When the plane left, I was sad to leave, but I couldn't wait to get back to the comforts of home. I may be a spoiled American, but I couldn't wait for a hot shower! As Zulu told me, even prisons in America have hot showers.
All in all, it was a great experience and I'm glad I did it. It's something I can always look back on and appreciate. Thank you to everyone who helped make it possible :)
Monday, July 21, 2008
I went to school in the morning and got a list from the main teacher of supplies she would like for next year. (I want to have a drive at my school so I can ship them to the school in Mt. Vernon.) We went back for lunch, during which Larry announced that he would take the whole team into town. We were a little annoyed - we wanted to escape him! - but what could we do? Rach and I set off to meet Jennifer while Larry loaded the others into the rental car.
The ride with Jennifer's son was terrifying on many levels, to say the least. He drove as fast as possible, passed semi-trucks on one-lane streets, and stopped frequently to pick up strange people who climbed into the back seat with us. I spent the trip praying that I would a) survive and b) not get car sick.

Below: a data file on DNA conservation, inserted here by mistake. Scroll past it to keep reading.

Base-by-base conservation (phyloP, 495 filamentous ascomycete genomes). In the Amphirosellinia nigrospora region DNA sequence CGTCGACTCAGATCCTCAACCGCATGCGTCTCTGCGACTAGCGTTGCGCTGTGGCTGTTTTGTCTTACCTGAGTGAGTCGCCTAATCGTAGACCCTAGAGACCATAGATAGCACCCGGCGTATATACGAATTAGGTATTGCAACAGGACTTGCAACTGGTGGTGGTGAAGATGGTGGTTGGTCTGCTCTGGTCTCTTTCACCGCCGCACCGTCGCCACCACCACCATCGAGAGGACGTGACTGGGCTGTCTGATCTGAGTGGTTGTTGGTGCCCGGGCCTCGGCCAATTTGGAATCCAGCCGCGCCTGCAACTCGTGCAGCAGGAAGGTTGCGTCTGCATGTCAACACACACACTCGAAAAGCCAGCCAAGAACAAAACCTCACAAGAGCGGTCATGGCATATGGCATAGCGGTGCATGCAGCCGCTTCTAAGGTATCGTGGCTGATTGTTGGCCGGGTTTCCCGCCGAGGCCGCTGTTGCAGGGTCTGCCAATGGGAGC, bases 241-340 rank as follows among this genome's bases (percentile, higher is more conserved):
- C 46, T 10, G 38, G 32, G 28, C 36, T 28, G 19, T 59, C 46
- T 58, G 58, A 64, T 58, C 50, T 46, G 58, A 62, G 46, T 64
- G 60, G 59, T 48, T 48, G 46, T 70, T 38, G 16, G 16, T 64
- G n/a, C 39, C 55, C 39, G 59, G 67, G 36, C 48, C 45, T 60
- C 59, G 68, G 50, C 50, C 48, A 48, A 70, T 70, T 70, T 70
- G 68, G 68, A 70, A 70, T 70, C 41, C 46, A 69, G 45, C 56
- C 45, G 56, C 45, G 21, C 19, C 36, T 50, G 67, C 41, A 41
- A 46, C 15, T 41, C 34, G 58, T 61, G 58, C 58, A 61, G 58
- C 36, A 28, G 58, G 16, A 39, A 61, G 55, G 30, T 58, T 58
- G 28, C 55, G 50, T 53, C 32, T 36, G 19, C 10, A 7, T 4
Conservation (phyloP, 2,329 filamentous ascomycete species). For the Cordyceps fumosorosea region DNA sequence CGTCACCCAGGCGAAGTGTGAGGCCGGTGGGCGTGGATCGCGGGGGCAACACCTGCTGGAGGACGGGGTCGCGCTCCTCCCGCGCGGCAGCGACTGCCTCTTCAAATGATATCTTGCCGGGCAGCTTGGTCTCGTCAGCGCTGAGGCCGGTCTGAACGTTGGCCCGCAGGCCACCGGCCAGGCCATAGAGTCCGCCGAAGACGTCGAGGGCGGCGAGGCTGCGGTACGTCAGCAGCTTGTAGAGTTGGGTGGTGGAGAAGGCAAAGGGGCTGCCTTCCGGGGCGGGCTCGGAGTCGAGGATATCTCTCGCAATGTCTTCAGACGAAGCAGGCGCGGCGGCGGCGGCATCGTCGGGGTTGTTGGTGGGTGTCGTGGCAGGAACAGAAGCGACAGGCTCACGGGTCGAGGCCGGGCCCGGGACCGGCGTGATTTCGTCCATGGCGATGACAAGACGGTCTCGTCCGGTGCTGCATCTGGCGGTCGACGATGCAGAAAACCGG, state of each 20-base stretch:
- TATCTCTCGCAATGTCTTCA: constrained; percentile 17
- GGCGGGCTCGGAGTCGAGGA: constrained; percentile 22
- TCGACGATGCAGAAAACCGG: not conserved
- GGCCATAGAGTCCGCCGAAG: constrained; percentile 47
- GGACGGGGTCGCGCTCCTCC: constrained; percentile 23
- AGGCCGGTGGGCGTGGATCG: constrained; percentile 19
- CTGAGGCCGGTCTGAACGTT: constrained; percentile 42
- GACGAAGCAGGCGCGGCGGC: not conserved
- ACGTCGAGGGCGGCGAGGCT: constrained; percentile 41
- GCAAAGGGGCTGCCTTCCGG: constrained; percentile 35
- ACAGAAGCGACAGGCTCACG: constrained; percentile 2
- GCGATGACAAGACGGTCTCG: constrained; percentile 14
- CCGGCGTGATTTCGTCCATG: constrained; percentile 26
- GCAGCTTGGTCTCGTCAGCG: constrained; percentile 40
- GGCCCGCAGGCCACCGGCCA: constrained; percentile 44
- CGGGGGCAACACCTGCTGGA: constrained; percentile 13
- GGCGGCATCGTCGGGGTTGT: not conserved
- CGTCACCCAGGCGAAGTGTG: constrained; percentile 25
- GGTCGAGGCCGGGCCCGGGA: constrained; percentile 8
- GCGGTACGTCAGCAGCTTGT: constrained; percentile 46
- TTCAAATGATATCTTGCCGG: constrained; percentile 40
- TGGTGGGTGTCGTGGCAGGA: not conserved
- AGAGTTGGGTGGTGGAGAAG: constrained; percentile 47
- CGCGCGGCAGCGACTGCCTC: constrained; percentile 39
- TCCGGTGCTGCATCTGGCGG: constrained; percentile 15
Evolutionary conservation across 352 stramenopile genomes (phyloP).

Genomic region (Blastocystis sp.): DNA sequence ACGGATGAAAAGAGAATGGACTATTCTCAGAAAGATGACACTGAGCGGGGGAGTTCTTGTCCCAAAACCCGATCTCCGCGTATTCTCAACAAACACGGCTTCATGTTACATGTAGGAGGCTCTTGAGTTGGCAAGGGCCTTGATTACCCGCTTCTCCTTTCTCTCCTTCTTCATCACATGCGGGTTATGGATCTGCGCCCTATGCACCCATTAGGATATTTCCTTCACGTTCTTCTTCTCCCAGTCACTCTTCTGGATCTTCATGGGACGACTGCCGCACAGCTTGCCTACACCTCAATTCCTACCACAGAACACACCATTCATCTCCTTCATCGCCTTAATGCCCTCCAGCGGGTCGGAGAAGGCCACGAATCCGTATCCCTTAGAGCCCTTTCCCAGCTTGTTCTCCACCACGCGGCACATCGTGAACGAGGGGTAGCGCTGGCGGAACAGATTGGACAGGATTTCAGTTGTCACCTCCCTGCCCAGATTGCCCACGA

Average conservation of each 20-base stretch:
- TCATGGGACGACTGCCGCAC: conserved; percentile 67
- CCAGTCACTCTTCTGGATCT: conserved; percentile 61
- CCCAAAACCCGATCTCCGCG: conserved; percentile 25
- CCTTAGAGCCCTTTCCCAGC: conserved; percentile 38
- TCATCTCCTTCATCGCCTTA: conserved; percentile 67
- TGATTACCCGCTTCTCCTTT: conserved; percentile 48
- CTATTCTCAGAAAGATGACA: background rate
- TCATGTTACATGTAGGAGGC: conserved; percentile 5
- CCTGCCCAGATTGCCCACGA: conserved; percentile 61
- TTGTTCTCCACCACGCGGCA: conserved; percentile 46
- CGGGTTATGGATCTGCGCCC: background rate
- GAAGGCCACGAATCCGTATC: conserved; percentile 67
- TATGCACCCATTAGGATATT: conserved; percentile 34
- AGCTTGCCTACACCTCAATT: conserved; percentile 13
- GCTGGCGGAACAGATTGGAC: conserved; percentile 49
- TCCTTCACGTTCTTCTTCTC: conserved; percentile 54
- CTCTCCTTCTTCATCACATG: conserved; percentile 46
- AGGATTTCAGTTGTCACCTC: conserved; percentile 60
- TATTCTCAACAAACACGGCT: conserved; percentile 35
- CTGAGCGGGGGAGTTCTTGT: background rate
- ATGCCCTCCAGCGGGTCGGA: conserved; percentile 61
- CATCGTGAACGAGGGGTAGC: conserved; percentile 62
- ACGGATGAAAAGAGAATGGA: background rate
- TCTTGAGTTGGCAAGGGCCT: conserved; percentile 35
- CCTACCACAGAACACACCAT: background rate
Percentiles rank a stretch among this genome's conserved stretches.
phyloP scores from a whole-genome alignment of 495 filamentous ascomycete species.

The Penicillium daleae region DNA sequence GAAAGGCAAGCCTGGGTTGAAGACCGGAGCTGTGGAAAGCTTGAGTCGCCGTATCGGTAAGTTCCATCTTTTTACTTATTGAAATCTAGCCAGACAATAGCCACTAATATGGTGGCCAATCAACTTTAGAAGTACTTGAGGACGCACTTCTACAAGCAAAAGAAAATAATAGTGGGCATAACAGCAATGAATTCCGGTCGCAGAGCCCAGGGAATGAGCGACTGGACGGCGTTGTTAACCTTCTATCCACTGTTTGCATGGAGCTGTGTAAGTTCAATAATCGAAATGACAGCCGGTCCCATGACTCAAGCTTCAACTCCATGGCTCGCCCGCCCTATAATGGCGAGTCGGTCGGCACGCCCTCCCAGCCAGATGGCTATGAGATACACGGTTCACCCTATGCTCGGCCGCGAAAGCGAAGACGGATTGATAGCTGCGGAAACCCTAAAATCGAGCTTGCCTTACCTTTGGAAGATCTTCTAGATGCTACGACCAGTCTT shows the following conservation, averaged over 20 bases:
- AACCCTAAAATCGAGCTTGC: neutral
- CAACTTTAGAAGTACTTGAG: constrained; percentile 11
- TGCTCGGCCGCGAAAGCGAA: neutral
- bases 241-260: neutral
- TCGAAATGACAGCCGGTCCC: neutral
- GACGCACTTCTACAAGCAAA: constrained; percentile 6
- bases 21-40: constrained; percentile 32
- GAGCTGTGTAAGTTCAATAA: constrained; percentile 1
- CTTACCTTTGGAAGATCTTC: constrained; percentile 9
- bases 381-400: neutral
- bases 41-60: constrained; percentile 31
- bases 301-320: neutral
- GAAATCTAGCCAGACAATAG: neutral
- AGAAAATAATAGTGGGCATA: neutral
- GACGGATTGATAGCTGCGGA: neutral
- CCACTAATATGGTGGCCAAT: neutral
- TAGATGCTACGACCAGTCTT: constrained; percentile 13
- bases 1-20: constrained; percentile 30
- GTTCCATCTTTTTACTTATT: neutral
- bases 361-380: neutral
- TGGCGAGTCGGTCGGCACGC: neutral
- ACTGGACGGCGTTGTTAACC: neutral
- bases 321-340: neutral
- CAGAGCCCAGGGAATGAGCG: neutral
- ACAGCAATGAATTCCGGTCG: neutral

Morant Bay was nothing like Mt. Vernon! It was much more urban, and the streets were packed with people. We were the only white people. We were reminded of this with shouts of "Whities!" or "''Ey white girl!" as we walked past. I didn't mind it. I liked being the odd one out, but Jennifer kept shooting them dirty looks.
Jennifer took Rachel, myself, and the two young boys through the open market, to the bakery, and (ick) the butchers. We wandered by ourselves for a bit when she went to order supplies for her store. After buying bootleg sunglasses and hats, Jennifer wouldn't let us walk around alone anymore. Apparently, we were sufficiently ripped off.